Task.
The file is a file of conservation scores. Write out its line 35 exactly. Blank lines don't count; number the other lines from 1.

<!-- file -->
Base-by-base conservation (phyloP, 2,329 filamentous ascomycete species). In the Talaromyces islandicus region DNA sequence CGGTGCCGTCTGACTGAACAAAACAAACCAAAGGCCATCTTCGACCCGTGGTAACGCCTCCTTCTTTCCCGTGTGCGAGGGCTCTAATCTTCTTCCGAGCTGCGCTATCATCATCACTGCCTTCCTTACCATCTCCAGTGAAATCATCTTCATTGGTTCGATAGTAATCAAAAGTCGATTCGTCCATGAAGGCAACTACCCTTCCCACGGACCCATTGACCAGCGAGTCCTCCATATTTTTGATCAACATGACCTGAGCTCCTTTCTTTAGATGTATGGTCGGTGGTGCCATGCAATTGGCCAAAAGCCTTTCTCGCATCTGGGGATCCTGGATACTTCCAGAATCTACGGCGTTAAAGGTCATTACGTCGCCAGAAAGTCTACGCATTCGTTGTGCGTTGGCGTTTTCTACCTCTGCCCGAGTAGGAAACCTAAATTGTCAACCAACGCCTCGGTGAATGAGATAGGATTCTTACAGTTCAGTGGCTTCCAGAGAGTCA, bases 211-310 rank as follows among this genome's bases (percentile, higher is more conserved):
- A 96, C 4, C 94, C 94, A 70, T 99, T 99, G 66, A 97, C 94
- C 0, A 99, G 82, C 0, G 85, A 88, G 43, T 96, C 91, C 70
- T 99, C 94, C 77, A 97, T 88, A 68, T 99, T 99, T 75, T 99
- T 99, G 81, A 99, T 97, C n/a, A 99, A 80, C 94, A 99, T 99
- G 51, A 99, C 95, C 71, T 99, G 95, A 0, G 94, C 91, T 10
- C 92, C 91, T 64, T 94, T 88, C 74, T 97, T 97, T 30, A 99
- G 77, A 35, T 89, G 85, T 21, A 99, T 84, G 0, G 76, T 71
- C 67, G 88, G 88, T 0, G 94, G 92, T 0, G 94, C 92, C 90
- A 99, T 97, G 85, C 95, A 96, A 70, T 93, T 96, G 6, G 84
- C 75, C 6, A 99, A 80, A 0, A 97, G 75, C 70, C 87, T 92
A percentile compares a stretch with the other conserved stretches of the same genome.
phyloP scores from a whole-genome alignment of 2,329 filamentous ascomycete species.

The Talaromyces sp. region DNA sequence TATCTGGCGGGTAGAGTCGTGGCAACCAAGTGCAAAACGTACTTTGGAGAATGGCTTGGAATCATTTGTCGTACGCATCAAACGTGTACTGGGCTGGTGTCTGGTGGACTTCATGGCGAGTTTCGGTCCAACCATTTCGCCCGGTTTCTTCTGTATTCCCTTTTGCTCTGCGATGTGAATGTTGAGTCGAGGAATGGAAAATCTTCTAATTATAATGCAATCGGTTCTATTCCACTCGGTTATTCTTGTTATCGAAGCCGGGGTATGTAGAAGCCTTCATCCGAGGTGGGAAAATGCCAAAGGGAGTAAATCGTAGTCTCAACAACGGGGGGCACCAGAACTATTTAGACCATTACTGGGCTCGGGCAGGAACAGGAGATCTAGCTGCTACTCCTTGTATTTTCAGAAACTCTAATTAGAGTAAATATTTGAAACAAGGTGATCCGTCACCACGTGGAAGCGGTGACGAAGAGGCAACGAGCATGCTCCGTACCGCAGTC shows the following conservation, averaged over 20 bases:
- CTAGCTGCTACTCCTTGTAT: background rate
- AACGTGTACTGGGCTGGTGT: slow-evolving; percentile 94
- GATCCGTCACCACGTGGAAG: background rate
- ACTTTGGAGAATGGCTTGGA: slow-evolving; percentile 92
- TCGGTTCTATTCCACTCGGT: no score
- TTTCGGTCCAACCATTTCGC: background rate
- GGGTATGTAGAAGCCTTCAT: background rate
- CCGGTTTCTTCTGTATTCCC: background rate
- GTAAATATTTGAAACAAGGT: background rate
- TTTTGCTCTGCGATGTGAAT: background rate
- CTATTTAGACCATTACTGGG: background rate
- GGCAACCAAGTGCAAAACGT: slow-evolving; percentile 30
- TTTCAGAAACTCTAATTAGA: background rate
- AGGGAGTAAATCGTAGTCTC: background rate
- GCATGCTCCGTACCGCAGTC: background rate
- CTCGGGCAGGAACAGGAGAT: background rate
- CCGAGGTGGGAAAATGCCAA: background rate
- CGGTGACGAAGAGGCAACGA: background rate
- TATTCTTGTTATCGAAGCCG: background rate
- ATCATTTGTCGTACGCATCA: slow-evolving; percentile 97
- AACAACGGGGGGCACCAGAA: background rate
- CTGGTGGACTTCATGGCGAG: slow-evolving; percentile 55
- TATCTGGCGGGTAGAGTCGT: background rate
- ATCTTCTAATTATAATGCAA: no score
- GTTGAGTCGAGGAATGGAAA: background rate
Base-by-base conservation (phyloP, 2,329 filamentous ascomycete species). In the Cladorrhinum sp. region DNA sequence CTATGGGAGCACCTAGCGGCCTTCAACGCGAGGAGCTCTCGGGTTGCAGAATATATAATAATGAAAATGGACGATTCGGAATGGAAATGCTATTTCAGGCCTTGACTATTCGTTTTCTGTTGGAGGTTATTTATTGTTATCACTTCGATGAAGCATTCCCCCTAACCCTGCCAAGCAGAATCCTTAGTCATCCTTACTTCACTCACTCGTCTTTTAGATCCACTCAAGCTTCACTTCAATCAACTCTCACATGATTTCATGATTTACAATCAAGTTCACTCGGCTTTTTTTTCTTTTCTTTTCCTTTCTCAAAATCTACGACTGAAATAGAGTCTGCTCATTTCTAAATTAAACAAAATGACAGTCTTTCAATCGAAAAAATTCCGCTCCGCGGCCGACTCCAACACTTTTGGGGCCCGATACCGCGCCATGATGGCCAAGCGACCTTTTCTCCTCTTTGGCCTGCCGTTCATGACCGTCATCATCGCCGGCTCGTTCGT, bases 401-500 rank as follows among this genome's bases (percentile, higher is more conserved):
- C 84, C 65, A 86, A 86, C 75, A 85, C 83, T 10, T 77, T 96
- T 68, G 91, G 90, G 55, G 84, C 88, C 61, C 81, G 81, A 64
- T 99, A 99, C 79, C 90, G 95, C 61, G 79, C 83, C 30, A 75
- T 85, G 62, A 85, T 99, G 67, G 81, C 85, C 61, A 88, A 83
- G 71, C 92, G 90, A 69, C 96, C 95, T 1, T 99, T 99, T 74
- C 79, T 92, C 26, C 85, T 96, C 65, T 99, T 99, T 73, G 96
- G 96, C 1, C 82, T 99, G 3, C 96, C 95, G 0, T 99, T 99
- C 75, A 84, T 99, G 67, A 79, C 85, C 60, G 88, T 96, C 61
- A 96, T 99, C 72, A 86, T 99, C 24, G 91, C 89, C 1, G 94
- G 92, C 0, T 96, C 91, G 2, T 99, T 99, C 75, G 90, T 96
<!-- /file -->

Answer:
- AACAACGGGGGGCACCAGAA: background rate